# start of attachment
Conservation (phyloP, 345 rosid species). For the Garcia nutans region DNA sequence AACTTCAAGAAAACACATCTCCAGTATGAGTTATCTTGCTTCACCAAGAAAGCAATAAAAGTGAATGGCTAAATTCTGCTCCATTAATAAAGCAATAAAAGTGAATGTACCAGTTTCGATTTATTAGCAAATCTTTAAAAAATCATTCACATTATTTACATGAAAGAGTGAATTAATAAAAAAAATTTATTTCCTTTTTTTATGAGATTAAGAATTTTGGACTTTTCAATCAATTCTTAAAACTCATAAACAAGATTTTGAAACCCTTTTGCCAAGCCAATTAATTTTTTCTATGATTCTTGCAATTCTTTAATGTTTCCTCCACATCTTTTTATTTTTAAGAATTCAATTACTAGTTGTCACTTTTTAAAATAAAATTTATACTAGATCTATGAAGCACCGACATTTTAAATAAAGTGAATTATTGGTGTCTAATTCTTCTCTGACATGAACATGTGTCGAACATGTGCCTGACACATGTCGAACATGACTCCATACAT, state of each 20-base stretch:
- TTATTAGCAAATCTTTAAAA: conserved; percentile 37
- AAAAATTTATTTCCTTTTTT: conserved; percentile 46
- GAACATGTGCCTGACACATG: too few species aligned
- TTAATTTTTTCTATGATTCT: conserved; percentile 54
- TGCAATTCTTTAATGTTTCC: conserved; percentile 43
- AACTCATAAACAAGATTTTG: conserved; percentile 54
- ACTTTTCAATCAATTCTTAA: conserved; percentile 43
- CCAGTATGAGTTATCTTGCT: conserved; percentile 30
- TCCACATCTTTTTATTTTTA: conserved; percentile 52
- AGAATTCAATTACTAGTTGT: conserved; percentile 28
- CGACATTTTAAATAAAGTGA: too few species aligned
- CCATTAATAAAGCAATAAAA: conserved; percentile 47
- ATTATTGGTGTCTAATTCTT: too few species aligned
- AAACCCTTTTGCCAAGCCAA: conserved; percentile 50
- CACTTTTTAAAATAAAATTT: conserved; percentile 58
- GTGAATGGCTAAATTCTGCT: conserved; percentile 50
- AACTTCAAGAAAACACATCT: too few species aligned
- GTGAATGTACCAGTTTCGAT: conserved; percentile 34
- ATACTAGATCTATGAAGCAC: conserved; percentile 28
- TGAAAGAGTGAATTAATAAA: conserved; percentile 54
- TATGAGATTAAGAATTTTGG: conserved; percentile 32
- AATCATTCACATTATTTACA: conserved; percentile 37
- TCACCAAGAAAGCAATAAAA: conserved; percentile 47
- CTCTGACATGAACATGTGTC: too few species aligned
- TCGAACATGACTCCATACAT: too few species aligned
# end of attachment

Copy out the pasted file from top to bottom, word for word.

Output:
Conservation (phyloP, 345 rosid species). For the Garcia nutans region DNA sequence AACTTCAAGAAAACACATCTCCAGTATGAGTTATCTTGCTTCACCAAGAAAGCAATAAAAGTGAATGGCTAAATTCTGCTCCATTAATAAAGCAATAAAAGTGAATGTACCAGTTTCGATTTATTAGCAAATCTTTAAAAAATCATTCACATTATTTACATGAAAGAGTGAATTAATAAAAAAAATTTATTTCCTTTTTTTATGAGATTAAGAATTTTGGACTTTTCAATCAATTCTTAAAACTCATAAACAAGATTTTGAAACCCTTTTGCCAAGCCAATTAATTTTTTCTATGATTCTTGCAATTCTTTAATGTTTCCTCCACATCTTTTTATTTTTAAGAATTCAATTACTAGTTGTCACTTTTTAAAATAAAATTTATACTAGATCTATGAAGCACCGACATTTTAAATAAAGTGAATTATTGGTGTCTAATTCTTCTCTGACATGAACATGTGTCGAACATGTGCCTGACACATGTCGAACATGACTCCATACAT, state of each 20-base stretch:
- TTATTAGCAAATCTTTAAAA: conserved; percentile 37
- AAAAATTTATTTCCTTTTTT: conserved; percentile 46
- GAACATGTGCCTGACACATG: too few species aligned
- TTAATTTTTTCTATGATTCT: conserved; percentile 54
- TGCAATTCTTTAATGTTTCC: conserved; percentile 43
- AACTCATAAACAAGATTTTG: conserved; percentile 54
- ACTTTTCAATCAATTCTTAA: conserved; percentile 43
- CCAGTATGAGTTATCTTGCT: conserved; percentile 30
- TCCACATCTTTTTATTTTTA: conserved; percentile 52
- AGAATTCAATTACTAGTTGT: conserved; percentile 28
- CGACATTTTAAATAAAGTGA: too few species aligned
- CCATTAATAAAGCAATAAAA: conserved; percentile 47
- ATTATTGGTGTCTAATTCTT: too few species aligned
- AAACCCTTTTGCCAAGCCAA: conserved; percentile 50
- CACTTTTTAAAATAAAATTT: conserved; percentile 58
- GTGAATGGCTAAATTCTGCT: conserved; percentile 50
- AACTTCAAGAAAACACATCT: too few species aligned
- GTGAATGTACCAGTTTCGAT: conserved; percentile 34
- ATACTAGATCTATGAAGCAC: conserved; percentile 28
- TGAAAGAGTGAATTAATAAA: conserved; percentile 54
- TATGAGATTAAGAATTTTGG: conserved; percentile 32
- AATCATTCACATTATTTACA: conserved; percentile 37
- TCACCAAGAAAGCAATAAAA: conserved; percentile 47
- CTCTGACATGAACATGTGTC: too few species aligned
- TCGAACATGACTCCATACAT: too few species aligned